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I'm pretty confused on how linux manages I/O shared memory to communicate with devices that use it.

If I understood it correctly linux kernel starts mapped at 0x100000 (to avoid the first megabyte legacy ram data and to be stored in contiguous memory locations) and then after entering protected mode:

  • on 32 bit systems there's a mapping like this

http://i.stack.imgur.com/zEkq2.jpg

The ZONE_NORMAL should be below 896 MB, so the mapping between the kernel linear 1GB and the physical 896 MB is always possible. Let's just ignore the ZONE_DMA for now (I read that this is just for legacy systems since PCI can now use DMA transfers everywhere in memory)

  • on 64 bit systems the kernel linear address space should start from PAGE_OFFSET= 0xffff810000000000 and forth

In both cases, if an address in the kernel space is greater than PAGE_OFFSET, should refer to a ioremap mapping (to be resolved through pagination), if it's lower than PAGE_OFFSET it could be resolved with a simple NEW_ADDRESS = OLD_ADDRESS - PAGE_OFFSET. Is this correct?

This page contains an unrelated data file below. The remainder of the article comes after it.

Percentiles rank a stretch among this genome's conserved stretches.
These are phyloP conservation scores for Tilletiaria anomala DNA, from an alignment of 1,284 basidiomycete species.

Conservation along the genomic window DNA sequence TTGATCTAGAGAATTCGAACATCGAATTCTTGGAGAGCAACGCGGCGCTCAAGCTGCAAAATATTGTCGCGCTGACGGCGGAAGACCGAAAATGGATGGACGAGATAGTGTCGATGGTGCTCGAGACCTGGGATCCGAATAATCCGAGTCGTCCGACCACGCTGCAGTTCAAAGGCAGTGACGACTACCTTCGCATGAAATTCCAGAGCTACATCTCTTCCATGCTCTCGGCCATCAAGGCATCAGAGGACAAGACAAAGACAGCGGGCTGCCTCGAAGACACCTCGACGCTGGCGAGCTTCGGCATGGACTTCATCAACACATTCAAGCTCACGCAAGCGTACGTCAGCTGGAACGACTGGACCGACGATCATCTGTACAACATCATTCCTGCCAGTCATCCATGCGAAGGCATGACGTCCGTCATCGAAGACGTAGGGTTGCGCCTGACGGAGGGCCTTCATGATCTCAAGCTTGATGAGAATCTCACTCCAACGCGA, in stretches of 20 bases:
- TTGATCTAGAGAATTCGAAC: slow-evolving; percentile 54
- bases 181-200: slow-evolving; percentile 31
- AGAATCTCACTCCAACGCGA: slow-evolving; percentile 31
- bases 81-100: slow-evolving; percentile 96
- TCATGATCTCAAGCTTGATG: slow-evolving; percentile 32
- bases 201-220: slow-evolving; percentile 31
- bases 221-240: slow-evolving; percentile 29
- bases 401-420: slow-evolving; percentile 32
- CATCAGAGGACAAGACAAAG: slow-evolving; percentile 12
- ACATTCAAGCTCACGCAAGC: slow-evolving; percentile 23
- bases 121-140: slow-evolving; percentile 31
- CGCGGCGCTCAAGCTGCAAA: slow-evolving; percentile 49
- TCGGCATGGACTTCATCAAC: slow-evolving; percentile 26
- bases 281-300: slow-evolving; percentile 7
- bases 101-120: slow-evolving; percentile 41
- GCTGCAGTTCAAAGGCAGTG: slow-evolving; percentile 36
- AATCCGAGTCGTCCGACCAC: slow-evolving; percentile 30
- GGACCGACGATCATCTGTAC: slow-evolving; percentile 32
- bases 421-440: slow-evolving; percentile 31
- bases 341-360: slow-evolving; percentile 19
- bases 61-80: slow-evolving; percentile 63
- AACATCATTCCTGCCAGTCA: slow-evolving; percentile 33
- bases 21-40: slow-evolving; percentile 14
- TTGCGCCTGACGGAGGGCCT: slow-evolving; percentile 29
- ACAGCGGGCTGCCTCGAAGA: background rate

Bonus question: when the kernel is up and running and the tidying up has been done, does it still physically reside from 0x100000 and forth (within the first GB) ? Even on 64bit systems?

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2 Answers 2

up vote 1 down vote accepted

On PCs, hardware memory mapped IO ranges are assigned by the BIOS to physical memory addresses between 3GiB and 4 GiB. When a driver requests access to the memory, the kernel maps it somewhere in the kernel virtual address space.

Neither of your other two questions seem to have anything to do with shared memory, but:

In both cases, if an address in the kernel space is greater than PAGE_OFFSET, should refer to a ioremap mapping (to be resolved through pagination), if it's lower than PAGE_OFFSET it could be resolved with a simple NEW_ADDRESS = OLD_ADDRESS - PAGE_OFFSET. Is this correct?

Mentally, yes. The hardware uses the page tables in either case.

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Think Your Question looks like , how ioremap works..

vaddr = ioremap(paddr_io_mapped_device , size);

vaddr is returned virtual address in the kernel space. Kernel creates the page table entries for the virtual address range (vaddr , size) and maps it to the physical address paddr_io_shared_device. So, if you access the virtual address range it will be as good as accessing the physical address inside the io_mapped deivce.

Importantly , the returned vaddr is not cachable. Every time you read/write the address range , it will be read/write from the io_mapped device and not from the cache.

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